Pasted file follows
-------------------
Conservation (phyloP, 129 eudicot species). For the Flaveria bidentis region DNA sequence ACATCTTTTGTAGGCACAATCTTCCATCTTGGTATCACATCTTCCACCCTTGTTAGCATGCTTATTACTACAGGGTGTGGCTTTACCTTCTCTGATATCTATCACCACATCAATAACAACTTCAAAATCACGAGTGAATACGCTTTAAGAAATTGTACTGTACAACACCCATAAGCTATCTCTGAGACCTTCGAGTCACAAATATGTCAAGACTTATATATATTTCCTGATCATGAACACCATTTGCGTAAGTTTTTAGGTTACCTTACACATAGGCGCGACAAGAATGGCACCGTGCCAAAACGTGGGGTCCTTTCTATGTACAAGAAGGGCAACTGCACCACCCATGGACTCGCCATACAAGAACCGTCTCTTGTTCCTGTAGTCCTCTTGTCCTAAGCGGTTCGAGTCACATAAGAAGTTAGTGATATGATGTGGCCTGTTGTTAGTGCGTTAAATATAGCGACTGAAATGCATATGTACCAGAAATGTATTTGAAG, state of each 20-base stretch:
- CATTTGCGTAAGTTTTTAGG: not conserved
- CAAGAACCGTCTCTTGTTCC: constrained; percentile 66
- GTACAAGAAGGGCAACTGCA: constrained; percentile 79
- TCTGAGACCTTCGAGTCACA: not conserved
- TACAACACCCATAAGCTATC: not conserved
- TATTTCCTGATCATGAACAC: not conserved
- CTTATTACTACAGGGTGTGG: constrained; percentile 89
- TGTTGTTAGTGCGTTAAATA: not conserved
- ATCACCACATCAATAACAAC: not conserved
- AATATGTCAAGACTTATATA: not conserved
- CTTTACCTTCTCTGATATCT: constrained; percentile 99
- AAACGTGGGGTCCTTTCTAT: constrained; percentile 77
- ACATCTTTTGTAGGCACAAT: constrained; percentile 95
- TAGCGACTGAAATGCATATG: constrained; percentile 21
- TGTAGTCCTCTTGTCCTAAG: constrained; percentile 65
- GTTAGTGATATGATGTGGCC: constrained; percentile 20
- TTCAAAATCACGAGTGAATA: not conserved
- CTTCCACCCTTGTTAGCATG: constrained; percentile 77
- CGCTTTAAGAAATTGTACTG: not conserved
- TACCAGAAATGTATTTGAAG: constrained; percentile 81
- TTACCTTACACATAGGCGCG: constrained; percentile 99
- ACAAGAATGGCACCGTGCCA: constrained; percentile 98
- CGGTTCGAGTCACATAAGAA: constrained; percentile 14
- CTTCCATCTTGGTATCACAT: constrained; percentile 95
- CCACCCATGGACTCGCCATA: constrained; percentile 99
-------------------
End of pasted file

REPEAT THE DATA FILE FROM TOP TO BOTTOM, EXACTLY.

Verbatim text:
Conservation (phyloP, 129 eudicot species). For the Flaveria bidentis region DNA sequence ACATCTTTTGTAGGCACAATCTTCCATCTTGGTATCACATCTTCCACCCTTGTTAGCATGCTTATTACTACAGGGTGTGGCTTTACCTTCTCTGATATCTATCACCACATCAATAACAACTTCAAAATCACGAGTGAATACGCTTTAAGAAATTGTACTGTACAACACCCATAAGCTATCTCTGAGACCTTCGAGTCACAAATATGTCAAGACTTATATATATTTCCTGATCATGAACACCATTTGCGTAAGTTTTTAGGTTACCTTACACATAGGCGCGACAAGAATGGCACCGTGCCAAAACGTGGGGTCCTTTCTATGTACAAGAAGGGCAACTGCACCACCCATGGACTCGCCATACAAGAACCGTCTCTTGTTCCTGTAGTCCTCTTGTCCTAAGCGGTTCGAGTCACATAAGAAGTTAGTGATATGATGTGGCCTGTTGTTAGTGCGTTAAATATAGCGACTGAAATGCATATGTACCAGAAATGTATTTGAAG, state of each 20-base stretch:
- CATTTGCGTAAGTTTTTAGG: not conserved
- CAAGAACCGTCTCTTGTTCC: constrained; percentile 66
- GTACAAGAAGGGCAACTGCA: constrained; percentile 79
- TCTGAGACCTTCGAGTCACA: not conserved
- TACAACACCCATAAGCTATC: not conserved
- TATTTCCTGATCATGAACAC: not conserved
- CTTATTACTACAGGGTGTGG: constrained; percentile 89
- TGTTGTTAGTGCGTTAAATA: not conserved
- ATCACCACATCAATAACAAC: not conserved
- AATATGTCAAGACTTATATA: not conserved
- CTTTACCTTCTCTGATATCT: constrained; percentile 99
- AAACGTGGGGTCCTTTCTAT: constrained; percentile 77
- ACATCTTTTGTAGGCACAAT: constrained; percentile 95
- TAGCGACTGAAATGCATATG: constrained; percentile 21
- TGTAGTCCTCTTGTCCTAAG: constrained; percentile 65
- GTTAGTGATATGATGTGGCC: constrained; percentile 20
- TTCAAAATCACGAGTGAATA: not conserved
- CTTCCACCCTTGTTAGCATG: constrained; percentile 77
- CGCTTTAAGAAATTGTACTG: not conserved
- TACCAGAAATGTATTTGAAG: constrained; percentile 81
- TTACCTTACACATAGGCGCG: constrained; percentile 99
- ACAAGAATGGCACCGTGCCA: constrained; percentile 98
- CGGTTCGAGTCACATAAGAA: constrained; percentile 14
- CTTCCATCTTGGTATCACAT: constrained; percentile 95
- CCACCCATGGACTCGCCATA: constrained; percentile 99